30-Day Devotional for Loki: Day 18

Question: How does Loki stand in terms of gender and sexuality? (historical and/or UPG) 

Of the gods in the Norse pantheon, Loki is perhaps the most genderfluid, as he has no trouble taking on either male or female forms. In the myths, he generally takes on whatever form he needs to in order to accomplish his goals.

In the first myth where he is really introduced – in the myth concerning the building of Asgard’s walls – he intentionally transforms into a mare to lure away the stallion that is doing work for the giant building the wall and is threatening to force the Aesir into a very unfavorable position. Loki couples with Svidalfari, which results in the creation of Sleipnir, the 8-legged horse that carries Odin across the nine worlds.

Loki is thus a very generative force, especially as a mother, and therefore holds the mother and female polarity as strongly as he holds the masculine polarity. This makes sense, given his ability to traverse the liminal almost at will. He is the one that lives in the in-between spaces and stands at the midpoints and extremes of all opposites simultaneously.

That is perhaps the best way to answer the question – he is every gender, every sex, every polarity, all at one time. That isn’t something we can truly comprehend because no human can embody all of those concepts and forms simultaneously. Loki’s ability to do so comes from the nature of his godhood.

That said, Loki today has many devotees who belong to the LGBTQIA+ community, as there are few gods as genderfluid and sexually fluid as Loki. Many refer to Loki using gender-neutral pronouns, such as they/them or ze/zir, and other devotees tend to switch between he/she/they when describing Loki.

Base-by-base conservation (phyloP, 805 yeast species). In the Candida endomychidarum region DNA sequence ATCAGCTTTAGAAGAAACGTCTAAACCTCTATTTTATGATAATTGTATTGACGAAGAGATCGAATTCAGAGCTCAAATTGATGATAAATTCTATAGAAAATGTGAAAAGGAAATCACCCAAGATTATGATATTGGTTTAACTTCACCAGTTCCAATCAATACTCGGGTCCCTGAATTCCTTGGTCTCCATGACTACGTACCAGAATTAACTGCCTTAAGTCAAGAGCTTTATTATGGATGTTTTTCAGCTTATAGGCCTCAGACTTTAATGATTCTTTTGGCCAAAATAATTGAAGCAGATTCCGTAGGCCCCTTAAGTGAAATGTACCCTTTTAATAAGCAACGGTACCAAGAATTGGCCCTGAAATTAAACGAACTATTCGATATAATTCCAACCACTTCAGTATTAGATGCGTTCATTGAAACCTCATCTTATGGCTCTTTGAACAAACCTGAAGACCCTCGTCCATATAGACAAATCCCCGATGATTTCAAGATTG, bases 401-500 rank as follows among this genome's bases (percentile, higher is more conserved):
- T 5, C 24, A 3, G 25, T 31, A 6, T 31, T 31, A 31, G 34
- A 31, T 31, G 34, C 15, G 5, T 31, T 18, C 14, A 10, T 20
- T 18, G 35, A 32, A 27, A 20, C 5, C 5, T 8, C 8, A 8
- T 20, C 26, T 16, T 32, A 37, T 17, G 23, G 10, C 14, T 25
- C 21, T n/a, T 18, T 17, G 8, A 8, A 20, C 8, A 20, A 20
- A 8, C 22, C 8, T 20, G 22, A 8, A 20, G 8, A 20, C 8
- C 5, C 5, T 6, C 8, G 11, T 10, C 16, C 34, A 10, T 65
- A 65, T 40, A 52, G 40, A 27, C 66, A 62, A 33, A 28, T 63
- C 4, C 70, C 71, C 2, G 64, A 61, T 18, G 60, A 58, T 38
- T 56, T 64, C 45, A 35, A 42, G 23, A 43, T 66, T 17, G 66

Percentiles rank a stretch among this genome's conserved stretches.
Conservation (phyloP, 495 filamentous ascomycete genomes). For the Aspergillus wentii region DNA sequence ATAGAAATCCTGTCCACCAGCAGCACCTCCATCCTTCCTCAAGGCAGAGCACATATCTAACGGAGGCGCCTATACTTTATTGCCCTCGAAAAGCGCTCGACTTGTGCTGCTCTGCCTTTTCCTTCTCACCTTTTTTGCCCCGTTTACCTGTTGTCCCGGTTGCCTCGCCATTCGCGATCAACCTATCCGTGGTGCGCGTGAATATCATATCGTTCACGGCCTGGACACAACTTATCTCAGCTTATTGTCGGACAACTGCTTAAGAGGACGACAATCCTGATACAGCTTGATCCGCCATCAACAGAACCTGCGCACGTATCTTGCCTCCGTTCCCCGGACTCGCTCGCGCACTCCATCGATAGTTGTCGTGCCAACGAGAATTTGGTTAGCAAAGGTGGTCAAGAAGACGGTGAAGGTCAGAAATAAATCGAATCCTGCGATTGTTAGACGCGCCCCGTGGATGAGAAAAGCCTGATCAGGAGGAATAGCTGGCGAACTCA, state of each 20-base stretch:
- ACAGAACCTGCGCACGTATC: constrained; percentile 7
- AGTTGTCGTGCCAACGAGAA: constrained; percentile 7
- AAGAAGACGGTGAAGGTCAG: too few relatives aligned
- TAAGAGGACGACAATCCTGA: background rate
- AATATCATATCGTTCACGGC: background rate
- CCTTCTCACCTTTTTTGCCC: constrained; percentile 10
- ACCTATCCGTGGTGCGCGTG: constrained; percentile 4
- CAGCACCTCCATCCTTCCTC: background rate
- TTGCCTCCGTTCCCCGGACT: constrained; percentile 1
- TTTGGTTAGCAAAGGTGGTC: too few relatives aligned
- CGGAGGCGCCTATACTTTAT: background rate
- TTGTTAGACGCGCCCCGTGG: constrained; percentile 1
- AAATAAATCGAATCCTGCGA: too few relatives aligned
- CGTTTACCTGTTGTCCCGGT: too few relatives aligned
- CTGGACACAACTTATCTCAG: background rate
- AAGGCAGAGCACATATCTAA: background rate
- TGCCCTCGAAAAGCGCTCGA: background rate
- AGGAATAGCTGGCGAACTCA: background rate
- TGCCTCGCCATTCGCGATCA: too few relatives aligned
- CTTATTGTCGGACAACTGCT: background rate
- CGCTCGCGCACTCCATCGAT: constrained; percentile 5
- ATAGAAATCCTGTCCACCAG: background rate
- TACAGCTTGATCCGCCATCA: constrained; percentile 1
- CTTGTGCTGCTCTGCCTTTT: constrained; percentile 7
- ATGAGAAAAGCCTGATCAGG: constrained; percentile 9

Personally, I tend to stick with the pronoun he when I describe Loki for the same reason I use the term god when I refer to any deity – male or female in form. The gods themselves are genderless – they do not have human form, so they are not possessed of any particular gender. Thus, the pronouns we use to refer to the gods have no bearing on the gods themselves.

My personal identification as an agender person derives partly for the lack of care I have about anything regarding gender. Other agender individuals feel differently, so I am not speaking for them. I personally believe that everyone holds both feminine and masculine polarities, so I find the construct of gender to be an arbitrary one that holds no interest for me. I understand that other people spend their lives searching for an understanding of the gender they hold, and that is their choice to make. To me, gender is an illusion, a trap of society that tries to shoebox us into certain roles. I have chosen to sidestep all of those in my own personal life, as I find them tiresome.

So, when I refer to the gods, I stick with the term god. I tend to stick with the pronoun of the forms that the gods most often appear with – thus I refer to shapeshifters in the forms that most often hold. With Loki, the majority of his forms are masculine, so I refer to him in that manner, regardless of the form he holds. From what I can tell, he doesn’t really care how people refer to him, as long as they pay attention to the messages he brings. Since the gods do not, in actuality, have gender, there is no disrespect in referring to a god by any particular pronoun.

That does not hold true for humans, however, and I do want to make it clear that I respect the pronouns that other humans wish me to use for them. I will not insist on using a cis pronoun for someone who prefers to be called by gender-neutral pronouns or pronouns that better describe their understanding of themselves. To do otherwise to another human being is to be disrespectful, and I generally have no reason to disrespect another person – especially on the basis of their pronouns.

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